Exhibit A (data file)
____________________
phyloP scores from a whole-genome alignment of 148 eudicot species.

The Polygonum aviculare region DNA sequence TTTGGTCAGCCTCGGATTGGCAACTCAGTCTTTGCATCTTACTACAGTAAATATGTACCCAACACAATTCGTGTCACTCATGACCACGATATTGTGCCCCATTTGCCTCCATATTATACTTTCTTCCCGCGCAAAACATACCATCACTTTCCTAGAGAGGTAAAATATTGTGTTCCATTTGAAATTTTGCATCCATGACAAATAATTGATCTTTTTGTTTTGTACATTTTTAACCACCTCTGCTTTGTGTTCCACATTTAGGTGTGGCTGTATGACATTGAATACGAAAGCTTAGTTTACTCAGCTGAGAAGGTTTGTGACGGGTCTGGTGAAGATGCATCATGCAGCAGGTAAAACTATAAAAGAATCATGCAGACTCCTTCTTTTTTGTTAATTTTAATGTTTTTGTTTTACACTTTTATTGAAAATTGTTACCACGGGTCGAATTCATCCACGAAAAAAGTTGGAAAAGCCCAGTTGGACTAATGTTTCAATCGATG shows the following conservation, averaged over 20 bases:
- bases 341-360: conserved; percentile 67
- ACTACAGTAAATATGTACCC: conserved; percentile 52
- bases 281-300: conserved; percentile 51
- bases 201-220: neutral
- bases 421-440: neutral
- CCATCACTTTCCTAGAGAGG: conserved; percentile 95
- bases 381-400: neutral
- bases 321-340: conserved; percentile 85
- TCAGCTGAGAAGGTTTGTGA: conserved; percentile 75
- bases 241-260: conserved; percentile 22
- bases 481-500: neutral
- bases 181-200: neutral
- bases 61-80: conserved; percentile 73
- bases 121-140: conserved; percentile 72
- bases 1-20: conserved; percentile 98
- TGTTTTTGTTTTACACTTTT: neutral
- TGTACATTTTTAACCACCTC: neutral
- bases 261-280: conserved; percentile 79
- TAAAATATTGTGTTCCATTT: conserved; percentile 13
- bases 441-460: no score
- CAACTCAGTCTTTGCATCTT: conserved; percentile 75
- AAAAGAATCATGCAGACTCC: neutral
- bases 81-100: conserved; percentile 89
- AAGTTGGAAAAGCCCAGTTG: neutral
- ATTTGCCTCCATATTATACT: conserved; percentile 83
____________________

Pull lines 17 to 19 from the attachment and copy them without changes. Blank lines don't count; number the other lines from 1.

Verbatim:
- bases 1-20: conserved; percentile 98
- TGTTTTTGTTTTACACTTTT: neutral
- TGTACATTTTTAACCACCTC: neutral